America

Forgotten Ellis Island

 

Visit the abandoned immigrant hospital on Ellis Island. During the great wave of immigration, 22 medical buildings sprawled across two islands adjacent to Ellis Island, the largest port of entry to the United States.

 

AMERICAN EXPERIENCE
The Great War, Part 1 of 3

 

In conjunction with the 100th anniversary of America’s entry into the war on April 6, 1917, this three-part, six-hour documentary tells the rich and complex story of World War I through the voices of nurses, journalists, aviators and the American troops who came to be known as “doughboys.” The series explores the experiences of African American and Latino soldiers, suffragists, Native American code talkers and others whose participation in the war to “make the world safe for democracy” has been largely forgotten.

 

Part 1 of 3
Explore America’s tortured, nearly three-year journey to war. Reports of German atrocities and submarine attacks on American ships erode neutrality, finally leading to President Woodrow Wilson’s proclamation that “the world must be made safe for democracy.”

 

AMERICAN EXPERIENCE
The Great War, Part 2 of 3

 

In conjunction with the 100th anniversary of America’s entry into the war on April 6, 1917, this three-part, six-hour documentary tells the rich and complex story of World War I through the voices of nurses, journalists, aviators and the American troops who came to be known as “doughboys.” The series explores the experiences of African American and Latino soldiers, suffragists, Native American code talkers and others whose participation in the war to “make the world safe for democracy” has been largely forgotten.

 

Part 2 of 3
Follow America’s entry into the war as patriotism sweeps the nation, stifling free speech and dissent. A diverse group of men becomes the country’s first mass-conscripted army, while women continue to demand the vote.

 

AMERICAN EXPERIENCE
The Great War, Part 3 of 3

 

In conjunction with the 100th anniversary of America’s entry into the war on April 6, 1917, this three-part, six-hour documentary tells the rich and complex story of World War I through the voices of nurses, journalists, aviators and the American troops who came to be known as “doughboys.” The series explores the experiences of African American and Latino soldiers, suffragists, Native American code talkers and others whose participation in the war to “make the world safe for democracy” has been largely forgotten.

 

Part 3 of 3
Discover how the violent and bloody conflict transformed the nation forever, as America steps onto the world stage for the first time. But while many heralded the peace, others worried about democracy at home.

 

Red Rock Serenade

Red Rock Serenade

 

Take a meditative, cinematic journey through the breathtaking scenery of the American West’s iconic red rock country, including Arches, Bryce Canyon, Zion, Canyonlands, Capitol Reef and Grand Canyon National Parks – all set to music by some of the world’s greatest classical composers, including Bach, Brahms, Chopin and Beethoven.

 

 

JFK & LBJ: A Time for Greatness

 

For many, President Lyndon Baines Johnson is chiefly remembered for escalating the United States military involvement in Vietnam. But 50 years ago, he engineered two of the most important laws Congress ever passed, the 1964 Civil Rights Act and the 1965 Voting Rights Act. This special examines how LBJ transformed America.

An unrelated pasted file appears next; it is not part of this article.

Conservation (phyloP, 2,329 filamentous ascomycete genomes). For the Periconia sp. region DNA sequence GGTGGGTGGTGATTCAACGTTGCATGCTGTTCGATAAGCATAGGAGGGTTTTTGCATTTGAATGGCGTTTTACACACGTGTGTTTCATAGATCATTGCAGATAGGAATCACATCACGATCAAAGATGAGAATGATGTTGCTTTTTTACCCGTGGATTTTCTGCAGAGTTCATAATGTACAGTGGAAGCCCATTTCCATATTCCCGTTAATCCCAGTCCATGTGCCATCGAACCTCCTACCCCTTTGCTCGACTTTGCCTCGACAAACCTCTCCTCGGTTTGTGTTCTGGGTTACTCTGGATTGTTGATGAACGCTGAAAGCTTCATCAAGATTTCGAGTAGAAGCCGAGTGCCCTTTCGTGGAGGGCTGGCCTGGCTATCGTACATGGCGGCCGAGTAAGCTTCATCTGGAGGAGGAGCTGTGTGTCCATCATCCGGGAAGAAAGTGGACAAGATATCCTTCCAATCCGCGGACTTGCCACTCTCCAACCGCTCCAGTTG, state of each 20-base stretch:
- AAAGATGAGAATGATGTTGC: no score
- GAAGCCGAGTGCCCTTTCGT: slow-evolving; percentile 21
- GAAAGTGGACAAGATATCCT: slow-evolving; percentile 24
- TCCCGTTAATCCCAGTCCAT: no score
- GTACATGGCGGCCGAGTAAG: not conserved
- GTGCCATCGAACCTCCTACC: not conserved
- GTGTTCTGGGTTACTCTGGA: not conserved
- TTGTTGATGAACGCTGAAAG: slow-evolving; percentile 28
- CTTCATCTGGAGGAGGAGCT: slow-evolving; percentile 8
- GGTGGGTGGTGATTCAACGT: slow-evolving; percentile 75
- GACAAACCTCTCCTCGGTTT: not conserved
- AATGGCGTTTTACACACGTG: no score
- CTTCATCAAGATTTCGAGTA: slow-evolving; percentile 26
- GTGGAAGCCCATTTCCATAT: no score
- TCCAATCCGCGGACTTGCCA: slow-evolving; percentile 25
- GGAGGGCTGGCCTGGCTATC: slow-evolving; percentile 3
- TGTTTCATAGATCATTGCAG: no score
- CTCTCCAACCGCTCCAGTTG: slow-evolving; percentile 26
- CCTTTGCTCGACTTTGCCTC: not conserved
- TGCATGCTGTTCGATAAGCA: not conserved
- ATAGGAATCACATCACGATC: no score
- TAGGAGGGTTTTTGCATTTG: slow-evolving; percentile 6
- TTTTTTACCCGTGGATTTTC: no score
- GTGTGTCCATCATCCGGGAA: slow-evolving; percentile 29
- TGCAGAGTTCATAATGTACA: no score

GLOBE TREKKER
West Texas

 

Trekker Zay Harding starts his journey in Austin, where he experiences everything from rattlesnake hotdogs to bingo with chickens. He then heads south to San Antonio for a visit to the Alamo. Following a night in the most haunted hotel in Texas, Zay travels to the border city of El Paso. After meeting the locals, he treks into the surrounding desert to travel along the old Butterfield trail. Traveling in a 1960s Mustang, Zay embarks on a road trip along Route 66 where he takes in the stunning Palo Duro Canyon, competes in Amarillo’s steak-eating challenge and concludes his trip in Glenrio, the mysterious ghost town that borders New Mexico.

 

AMERICAN EXPERIENCE
Death and the Civil War

 

Drawing heavily on historian and Harvard president Drew Gilpin Faust’s acclaimed book This Republic of Suffering, this film explores a critical but largely overlooked aspect of the Civil War experience: the immense and varied implications of the war’s staggering and unprecedented death toll. The war created a veritable “republic of suffering,” as landscape architect Frederick Law Olmsted described the wounded and dying arriving at Union hospital ships on the Virginia Peninsula. The shattering Civil War death toll transformed hundreds of thousands of individual lives and the life of the nation as well. From its understanding of the rights and responsibilities of citizenship to the profound struggle of a deeply religious culture, America struggled to reconcile these events with a belief in a benevolent God.

 

AMERICAN EXPERIENCE
Blackout


 

Encore

 

Look back at what happened in New York City the night the lights went out in summer 1977, plunging seven million people into darkness. By the time the power was fully restored more than a day later, more than 1,600 businesses had been looted, over 3,700 people had been arrested, and firefighters had battled more than 1,000 fires. See how this event led to both lawlessness and acts of selflessness and generosity.

 

DEBT OF HONOR:
Disabled Veterans in American History

 

Take an unflinching look at the reality of warfare and disability in this history of disabled veterans, featuring moving interviews with some of our country’s prominent disabled veterans, including Representative Tammy Duckworth, former Georgia Senator Max Cleland and former Commander of Fort Belvoir, Gregory Gadson.

 

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